Tuesday, April 28, 2009

Not really Taylored to suit

Setting interest rates involves a balancing act between "price stability" and "economic growth". In an influential 1993 paper "Discretion Versus Policy Rules in Practice" Stanford professor John Taylor proposed the following rule for setting the central bank interest rate:

Interest Rate = Inflation + 2.0 + 0.5 (Inflation − 2.0)
+ 0.5 (GDP gap).

The interest rate is the policy rate set by the monetary authority or central bank. Inflation is a measure of domestic price changes and the GDP gap is the percentage by which real GDP deviates from an estimate of its natural level.

According to this rule, the policy interest rate equals 4 percent when inflation is 2 percent and GDP is at its natural level. The first constant of 2 percent in the equation can be interpreted as an estimate of the natural rate of interest, and the second constant of 2 percent subtracted from inflation can be interpreted as the inflation target.

For each percentage point that inflation rises above 2 percent, the interest rate rises by 0.5 percent. For each percentage point that real GDP rises above its natural level, the rate rises by 0.5 percent. If inflation falls below 2 percent or GDP moves below its natural level, the interest rate falls accordingly.

In 1999 Ireland handed control of our monetary policy to the ECB meaning that our interest rate is set in Frankfurt rather than Dublin. What would we see if we compare the eurozone interest rate as set by the ECB to the predicted rate of the Taylor rule if we applied it to crude Irish data for the past decade?

In the following graph inflation is measured using the Harmonised Index of Consumer Prices (HICP) as used by the ECB and the GDP gap is measured as the difference between the Non Accelerating Inflation Rate of Unemployment (NAIRU) as produced by the OCED and the actual unemployment rate. All data are quarterly.

The result is pretty clear. For the last ten years interest rates have been too low in Ireland. The predicted rate from the Taylor rule has been an average of three and a half percent higher than the rate applied by the ECB. The rule suggests that rates should never have been set below four percent and that during the "peak" of the boom they could have been as high as 12 percent. The interest rates set by the ECB were too low and no doubt contributed to the overheating of the economy and in particular the property sector.

It is also interesting to note that the Taylor rule suggests that the appropriate interest rate using the current figures is negative three and a half percent. In fact if we take the medium term forecasts produced by the ESRI that suggest HICP inflation of negative one percent and unemployment of 17 percent for 2009 then the interest rate suggested by the Taylor rule is around negative 10 percent!

In the absence of monetary autonomy can we substitute one of the remaining policy instruments in our control? A General Government Deficit (GGD) of 12% of GDP would seem to fit but our huge deficit is a result of excessive expenditure funded by the now departed construction boom rather than a planned attempt to counter the economic downturn.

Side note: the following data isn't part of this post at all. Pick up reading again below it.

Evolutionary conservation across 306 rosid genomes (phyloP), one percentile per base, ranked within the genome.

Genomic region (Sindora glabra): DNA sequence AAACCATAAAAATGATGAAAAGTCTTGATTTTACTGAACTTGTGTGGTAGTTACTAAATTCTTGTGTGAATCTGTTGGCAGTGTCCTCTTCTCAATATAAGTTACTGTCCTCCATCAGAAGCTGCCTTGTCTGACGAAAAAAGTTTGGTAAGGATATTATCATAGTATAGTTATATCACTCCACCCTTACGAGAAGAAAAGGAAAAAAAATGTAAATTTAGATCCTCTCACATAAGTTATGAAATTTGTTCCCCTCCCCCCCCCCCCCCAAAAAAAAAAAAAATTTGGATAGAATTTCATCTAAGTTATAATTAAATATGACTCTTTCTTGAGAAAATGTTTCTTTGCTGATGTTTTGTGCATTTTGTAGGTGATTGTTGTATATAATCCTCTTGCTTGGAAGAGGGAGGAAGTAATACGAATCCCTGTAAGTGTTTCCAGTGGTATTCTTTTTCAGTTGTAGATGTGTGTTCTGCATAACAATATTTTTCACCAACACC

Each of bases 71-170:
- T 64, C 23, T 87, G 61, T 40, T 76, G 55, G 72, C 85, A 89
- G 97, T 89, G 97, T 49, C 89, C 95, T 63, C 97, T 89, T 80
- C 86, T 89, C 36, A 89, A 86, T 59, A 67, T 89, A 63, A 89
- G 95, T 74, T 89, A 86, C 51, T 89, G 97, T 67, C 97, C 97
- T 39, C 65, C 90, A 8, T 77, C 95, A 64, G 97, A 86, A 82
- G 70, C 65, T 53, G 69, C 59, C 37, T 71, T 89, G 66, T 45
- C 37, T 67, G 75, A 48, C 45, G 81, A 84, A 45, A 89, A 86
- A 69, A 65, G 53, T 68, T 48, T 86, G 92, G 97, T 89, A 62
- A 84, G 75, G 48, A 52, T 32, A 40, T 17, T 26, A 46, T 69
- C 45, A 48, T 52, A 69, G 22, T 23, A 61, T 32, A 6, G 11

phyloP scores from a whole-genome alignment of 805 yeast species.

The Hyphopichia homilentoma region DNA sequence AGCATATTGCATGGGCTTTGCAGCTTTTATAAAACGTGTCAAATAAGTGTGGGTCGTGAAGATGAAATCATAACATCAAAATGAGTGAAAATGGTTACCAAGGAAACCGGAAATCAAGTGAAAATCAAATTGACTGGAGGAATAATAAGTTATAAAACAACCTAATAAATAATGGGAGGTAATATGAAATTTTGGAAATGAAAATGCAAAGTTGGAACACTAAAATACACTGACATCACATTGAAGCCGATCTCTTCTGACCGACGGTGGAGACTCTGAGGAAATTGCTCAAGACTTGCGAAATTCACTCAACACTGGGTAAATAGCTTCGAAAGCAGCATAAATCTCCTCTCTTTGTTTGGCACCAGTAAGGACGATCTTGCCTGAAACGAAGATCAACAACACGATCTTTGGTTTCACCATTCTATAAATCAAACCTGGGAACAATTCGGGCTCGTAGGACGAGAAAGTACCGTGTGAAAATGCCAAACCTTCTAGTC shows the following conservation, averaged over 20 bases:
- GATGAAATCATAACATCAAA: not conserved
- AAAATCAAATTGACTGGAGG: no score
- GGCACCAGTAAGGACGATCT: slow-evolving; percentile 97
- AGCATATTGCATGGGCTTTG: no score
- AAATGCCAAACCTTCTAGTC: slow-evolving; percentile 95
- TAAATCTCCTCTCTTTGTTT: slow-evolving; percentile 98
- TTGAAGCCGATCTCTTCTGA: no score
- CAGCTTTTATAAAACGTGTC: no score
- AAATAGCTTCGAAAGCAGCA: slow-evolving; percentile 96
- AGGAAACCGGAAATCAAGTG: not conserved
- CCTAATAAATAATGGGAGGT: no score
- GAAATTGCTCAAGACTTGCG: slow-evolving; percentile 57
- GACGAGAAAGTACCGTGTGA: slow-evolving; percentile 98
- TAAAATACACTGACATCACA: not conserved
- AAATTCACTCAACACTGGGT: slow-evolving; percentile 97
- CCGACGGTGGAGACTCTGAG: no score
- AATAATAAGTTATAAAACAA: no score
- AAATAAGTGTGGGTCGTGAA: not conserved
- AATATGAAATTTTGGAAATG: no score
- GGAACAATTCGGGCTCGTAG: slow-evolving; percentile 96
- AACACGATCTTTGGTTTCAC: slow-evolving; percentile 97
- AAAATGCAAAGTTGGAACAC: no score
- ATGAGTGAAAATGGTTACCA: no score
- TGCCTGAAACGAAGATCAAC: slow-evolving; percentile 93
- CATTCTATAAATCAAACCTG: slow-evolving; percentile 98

The GGD is now a policy target rather than an instrument. Thinking back to 1979 suggests that this is deja vu all over again! What odds on three general elections in the next 24 months?

Presentation on Irish Economy

Health Care Systems

Here's a quick run through the Dutch system which is getting some strong airplay in Ireland at the moment. (Mainly in English but with some segments in Dutch that have difficult to read subtitles.)

Here's a bit on the Singapore system which should be getting more coverage. (All in English!)

Sunday, April 19, 2009

This looks familiar

Consider the following as the foundation for economic turnaround
  • low corporate and income taxes
  • highly educated and skilled workforce
  • low wages
  • macroeconomic stability
  • excellent infrastructure
  • free trade access to European markets

Should we tell them how it's going for us now?

Wednesday, April 8, 2009

Not a Budget to savour but we'll save for the next one

Tuesday's budget from Minister Brian Lenihan was definately not a budget for people to savour. The problem is whether it will become a budget that will further lead people to save for the rainy day. It seems in Ireland that we are going to try and tax and save our way out of the recession.

For 2008 the Central Bank reports (Note to Central Bank: your website is appalling!) that there was an increase in precautionary savings of about 2.5% of household disposable income. Along with changes in the labour market this accounts for the substantial drop in retail sales we have seen recently.

In January 2008 Irish households had €26.6 billion saved in accounts with a maturity of less than 2 years. By January 2009 the amount saved in these accounts had risen by almost €10 billion to €36.3 billion. That is €10 billion that might have been spent and added to the circular flow had times being better. What the government wouldn't give for the multiplier effects and their share of that €10 billion had it been spent on consumer goods and services.